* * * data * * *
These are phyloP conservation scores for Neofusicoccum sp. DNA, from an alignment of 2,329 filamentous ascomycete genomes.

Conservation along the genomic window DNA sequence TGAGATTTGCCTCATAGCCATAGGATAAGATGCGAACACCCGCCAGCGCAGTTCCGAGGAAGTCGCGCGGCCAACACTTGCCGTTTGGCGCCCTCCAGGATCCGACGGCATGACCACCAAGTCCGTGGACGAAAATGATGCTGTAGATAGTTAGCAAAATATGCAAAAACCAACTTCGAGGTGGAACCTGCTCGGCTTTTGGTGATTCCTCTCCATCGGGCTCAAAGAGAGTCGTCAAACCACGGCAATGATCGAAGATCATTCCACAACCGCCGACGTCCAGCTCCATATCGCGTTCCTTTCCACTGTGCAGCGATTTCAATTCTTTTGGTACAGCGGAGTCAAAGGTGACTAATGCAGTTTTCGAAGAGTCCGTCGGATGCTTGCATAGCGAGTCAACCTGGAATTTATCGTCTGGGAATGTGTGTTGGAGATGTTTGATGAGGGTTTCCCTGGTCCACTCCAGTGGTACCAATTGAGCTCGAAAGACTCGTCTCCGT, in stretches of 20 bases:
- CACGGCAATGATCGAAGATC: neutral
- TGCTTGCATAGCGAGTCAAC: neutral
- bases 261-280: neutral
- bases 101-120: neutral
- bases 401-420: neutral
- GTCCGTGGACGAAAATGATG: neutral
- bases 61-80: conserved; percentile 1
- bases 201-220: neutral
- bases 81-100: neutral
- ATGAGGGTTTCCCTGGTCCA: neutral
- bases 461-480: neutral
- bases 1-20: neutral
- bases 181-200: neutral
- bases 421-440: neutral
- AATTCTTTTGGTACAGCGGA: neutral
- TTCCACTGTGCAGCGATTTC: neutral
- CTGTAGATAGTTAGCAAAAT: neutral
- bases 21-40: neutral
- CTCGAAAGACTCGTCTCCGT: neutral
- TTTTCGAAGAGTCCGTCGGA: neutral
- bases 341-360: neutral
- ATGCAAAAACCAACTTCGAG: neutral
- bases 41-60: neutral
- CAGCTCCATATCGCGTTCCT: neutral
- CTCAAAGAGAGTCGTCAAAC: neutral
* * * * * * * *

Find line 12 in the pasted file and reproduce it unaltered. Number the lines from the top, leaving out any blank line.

- ATGAGGGTTTCCCTGGTCCA: neutral